This paper examines how a politically-motivated government can behave in a domestic emissions trading scheme within a simple political economy framework. By constructing a model in which the amount of emissions cap and the distribution of emissions permits (grandfathering system or auction system) are endogenously determined, we show that a corruptible government issues inefficient amounts of emissions cap to benefit its preferable group. In particular, a pro-industry government issues too large amount of emissions cap to reduce its price, which benefits an industry group. A pro-environment government issues too small amount of emissions cap to reduce pollution emissions, which benefits an environmental group. Then, we examine how an incumbent government decides the distribution of initial permits if it will be replaced in the future by a government with a different objective. In particular, we show that a pro-welfare government which will be replaced by a corruptible government in the future chooses grandfathering system to make the amount of emissions cap chosen in the future more efficient.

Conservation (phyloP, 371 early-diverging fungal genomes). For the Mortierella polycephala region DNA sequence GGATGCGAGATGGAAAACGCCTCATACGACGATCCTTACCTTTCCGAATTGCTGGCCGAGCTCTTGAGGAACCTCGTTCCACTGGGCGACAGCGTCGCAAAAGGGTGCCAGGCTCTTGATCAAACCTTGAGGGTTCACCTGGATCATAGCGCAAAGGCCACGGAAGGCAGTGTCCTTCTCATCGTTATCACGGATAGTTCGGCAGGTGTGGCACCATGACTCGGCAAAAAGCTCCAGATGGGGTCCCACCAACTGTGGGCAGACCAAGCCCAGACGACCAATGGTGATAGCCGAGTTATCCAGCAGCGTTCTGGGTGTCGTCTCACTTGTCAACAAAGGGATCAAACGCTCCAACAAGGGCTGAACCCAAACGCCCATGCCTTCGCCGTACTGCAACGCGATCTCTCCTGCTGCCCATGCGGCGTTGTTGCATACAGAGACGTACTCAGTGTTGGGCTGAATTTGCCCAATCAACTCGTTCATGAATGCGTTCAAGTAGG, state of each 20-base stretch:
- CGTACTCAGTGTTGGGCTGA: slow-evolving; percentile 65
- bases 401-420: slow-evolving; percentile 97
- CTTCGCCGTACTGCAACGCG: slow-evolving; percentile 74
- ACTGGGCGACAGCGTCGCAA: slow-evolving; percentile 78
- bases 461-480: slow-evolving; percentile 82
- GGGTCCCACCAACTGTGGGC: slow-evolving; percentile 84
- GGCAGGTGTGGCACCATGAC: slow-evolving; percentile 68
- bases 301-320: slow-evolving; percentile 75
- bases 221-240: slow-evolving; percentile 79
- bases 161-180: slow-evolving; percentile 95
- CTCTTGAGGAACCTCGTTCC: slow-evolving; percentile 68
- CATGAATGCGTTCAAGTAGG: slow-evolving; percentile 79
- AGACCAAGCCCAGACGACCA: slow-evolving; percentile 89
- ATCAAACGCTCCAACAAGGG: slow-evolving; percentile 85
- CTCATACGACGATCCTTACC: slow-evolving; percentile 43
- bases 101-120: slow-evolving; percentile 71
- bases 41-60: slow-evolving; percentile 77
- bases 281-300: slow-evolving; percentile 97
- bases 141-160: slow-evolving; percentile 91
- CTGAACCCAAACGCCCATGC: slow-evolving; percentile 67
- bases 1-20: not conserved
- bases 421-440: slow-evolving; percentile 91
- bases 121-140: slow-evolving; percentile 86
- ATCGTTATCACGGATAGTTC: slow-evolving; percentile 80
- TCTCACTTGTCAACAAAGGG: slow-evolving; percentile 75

経済学季報 65 (3/4), 59-78, 2016-03-31